IUCN threat status:

Endangered (EN)

Comprehensive Description

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Description

A short-limbed, long-bodied salamander, closely resembling Plethodon elongatus (Del Norte Salamander). Juveniles have an even-edged, olive-tan dorsal stripe. In adults, the dorsal stripe appears light brown due to a light, uniform covering of melanophores. The dorsal stripe usually extends to the middle portion of the tail. Ground and ventral coloration is black in small juveniles, but lighter in adults, where it appears purplish-brown in dorsal ground color and lavender to light purplish-gray on the venter. The gular region is cream-colored, copper-colored iridophores are present beneath the stripe (may lend an orange or pink tone to the stripe), and heavy iridophore flecking appears on the head, sides, and limbs. Moderate iridophore flecking is present along the dorsal stripe and in the gular area. Iridophores are absent or very sparse along the midventral line. Some rare individuals have a few gold iridophores on the eye, above the pupil.

Sexual dimorphism is apparent in the number of maxillary and pre-maxillary teeth, with males having an average of 47.4 maxillary and pre-maxillary teeth, and females averaging 53.9. Also, males have mental glands, and, sometimes, poorly developed vent lobes (Brodie 1973).

P. elongatus differs from P. stormi in having a reddish dorsal stripe and sparse or absent dorsal iridophore flecking. P. elongatus also has shorter legs, fewer teeth, and a narrower, longer head (Brodie 1971), as well as more intercostal folds between adpressed limbs (5-6 for P. elongatus, 4-5 for P. stormi, and 2.5-3.5 for P. asupak) (Mead et al. 2005). P. asupak is more robust than either P. elongatus or P. stormi, with a wider head and longer limbs (Mead et al. 2005).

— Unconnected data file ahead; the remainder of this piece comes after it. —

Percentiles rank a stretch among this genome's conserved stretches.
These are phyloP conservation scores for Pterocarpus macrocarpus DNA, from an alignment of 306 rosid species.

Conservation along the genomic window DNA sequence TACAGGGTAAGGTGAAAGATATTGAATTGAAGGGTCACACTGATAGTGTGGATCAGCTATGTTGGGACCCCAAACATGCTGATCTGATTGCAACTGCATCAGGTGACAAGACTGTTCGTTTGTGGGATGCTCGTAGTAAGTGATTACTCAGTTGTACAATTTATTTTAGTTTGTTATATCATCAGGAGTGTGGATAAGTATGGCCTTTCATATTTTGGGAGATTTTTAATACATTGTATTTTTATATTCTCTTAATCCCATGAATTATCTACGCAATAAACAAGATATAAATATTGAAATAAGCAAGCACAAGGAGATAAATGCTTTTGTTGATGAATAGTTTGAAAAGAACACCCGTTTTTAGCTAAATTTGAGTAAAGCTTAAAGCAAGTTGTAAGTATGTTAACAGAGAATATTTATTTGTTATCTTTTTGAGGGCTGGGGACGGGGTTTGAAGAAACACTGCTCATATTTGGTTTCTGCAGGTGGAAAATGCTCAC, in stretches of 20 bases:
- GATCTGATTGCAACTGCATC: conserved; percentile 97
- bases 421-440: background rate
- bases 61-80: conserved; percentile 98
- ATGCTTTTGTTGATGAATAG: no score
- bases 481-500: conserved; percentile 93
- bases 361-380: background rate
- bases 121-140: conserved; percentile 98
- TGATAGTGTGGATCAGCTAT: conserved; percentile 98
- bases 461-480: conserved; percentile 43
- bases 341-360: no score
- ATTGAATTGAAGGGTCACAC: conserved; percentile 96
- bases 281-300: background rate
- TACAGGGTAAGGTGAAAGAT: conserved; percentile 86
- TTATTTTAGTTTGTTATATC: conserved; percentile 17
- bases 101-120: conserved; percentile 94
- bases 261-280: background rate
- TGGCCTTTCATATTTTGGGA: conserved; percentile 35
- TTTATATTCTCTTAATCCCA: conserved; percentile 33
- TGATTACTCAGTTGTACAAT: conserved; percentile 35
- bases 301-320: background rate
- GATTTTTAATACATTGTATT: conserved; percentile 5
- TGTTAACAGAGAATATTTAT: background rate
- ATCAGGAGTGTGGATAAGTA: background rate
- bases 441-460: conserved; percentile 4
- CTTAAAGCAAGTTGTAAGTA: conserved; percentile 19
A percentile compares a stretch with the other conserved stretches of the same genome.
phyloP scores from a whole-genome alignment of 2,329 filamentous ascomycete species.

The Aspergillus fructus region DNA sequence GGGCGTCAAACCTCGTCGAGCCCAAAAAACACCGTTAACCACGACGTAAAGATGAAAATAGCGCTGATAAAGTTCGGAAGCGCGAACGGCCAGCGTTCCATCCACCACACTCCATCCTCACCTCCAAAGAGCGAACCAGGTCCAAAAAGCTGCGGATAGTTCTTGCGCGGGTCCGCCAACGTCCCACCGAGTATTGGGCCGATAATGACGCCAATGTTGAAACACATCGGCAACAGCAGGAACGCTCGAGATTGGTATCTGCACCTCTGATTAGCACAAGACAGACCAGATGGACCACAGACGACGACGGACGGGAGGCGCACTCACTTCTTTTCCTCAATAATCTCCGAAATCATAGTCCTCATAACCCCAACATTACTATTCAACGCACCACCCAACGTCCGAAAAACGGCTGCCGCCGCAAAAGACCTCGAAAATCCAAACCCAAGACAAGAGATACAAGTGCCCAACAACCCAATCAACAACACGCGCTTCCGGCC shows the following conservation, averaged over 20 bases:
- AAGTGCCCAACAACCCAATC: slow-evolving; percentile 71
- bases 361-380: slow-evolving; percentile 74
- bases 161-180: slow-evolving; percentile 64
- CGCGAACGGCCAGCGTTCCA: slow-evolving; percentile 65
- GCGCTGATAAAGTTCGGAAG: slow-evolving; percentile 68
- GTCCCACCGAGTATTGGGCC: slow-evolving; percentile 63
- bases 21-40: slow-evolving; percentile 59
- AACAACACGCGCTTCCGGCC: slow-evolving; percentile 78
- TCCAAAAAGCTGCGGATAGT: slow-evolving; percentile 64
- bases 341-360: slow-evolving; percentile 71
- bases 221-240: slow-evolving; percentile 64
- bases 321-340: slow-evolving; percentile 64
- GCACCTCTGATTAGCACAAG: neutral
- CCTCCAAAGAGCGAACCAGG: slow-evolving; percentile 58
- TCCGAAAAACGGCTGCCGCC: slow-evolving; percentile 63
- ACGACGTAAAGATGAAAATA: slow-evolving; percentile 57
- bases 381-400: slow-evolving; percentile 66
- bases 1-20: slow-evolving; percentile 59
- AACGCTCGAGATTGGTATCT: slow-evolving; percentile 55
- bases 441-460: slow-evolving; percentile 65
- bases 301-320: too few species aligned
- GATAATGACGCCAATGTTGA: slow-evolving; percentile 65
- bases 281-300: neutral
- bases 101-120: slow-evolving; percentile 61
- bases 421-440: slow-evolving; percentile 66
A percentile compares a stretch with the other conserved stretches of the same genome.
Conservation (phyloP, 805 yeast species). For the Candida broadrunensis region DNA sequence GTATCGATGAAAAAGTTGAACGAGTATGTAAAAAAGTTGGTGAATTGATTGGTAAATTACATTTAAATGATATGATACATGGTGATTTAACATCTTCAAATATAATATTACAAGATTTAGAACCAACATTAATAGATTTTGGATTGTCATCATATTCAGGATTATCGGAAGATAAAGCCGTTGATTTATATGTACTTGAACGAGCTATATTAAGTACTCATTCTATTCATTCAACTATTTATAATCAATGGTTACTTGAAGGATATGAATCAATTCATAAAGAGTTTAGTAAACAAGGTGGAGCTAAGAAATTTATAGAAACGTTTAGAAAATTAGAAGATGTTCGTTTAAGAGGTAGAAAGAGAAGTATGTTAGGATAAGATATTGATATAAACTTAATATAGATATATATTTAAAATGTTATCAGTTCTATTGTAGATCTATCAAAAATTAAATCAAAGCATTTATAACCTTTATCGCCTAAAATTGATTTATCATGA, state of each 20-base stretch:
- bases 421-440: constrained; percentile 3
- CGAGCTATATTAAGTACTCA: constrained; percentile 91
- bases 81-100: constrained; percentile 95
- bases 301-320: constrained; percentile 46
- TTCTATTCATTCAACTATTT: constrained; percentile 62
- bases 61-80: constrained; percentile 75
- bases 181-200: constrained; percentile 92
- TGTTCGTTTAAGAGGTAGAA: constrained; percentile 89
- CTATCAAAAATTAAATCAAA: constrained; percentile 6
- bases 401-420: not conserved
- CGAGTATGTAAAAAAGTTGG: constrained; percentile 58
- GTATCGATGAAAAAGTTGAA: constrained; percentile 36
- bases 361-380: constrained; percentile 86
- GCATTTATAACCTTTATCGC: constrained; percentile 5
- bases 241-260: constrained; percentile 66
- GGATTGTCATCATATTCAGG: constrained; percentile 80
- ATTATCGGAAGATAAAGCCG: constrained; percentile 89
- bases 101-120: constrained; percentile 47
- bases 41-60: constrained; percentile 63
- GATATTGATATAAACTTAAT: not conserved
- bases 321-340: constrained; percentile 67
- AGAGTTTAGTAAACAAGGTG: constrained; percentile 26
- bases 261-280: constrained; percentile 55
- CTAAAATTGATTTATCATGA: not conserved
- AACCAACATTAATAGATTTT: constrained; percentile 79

Individuals from southern Oregon and northern California are virtually identical in coloration and patterning, but local populations sometimes vary in the modal number of costal grooves (Brodie 1970; Nussbaum et al. 1983).

Although it had been debated whether the Siskiyou Mountains salamander should be designated as its own species or be included under within P. elongatus (Palazzo 1994), both molecular and morphological analysis confirm that P. stormi is a distinct species from P. elongatus, and from a third and recently named Siskiyou salamander species, P. asupak (Mead et al. 2005).

Named in honor of Robert M. Storm, Professor of Zoology at Oregon St. University, who directed the field trip in which the first specimens were found(Brodie 1971).

See another account at californiaherps.com.

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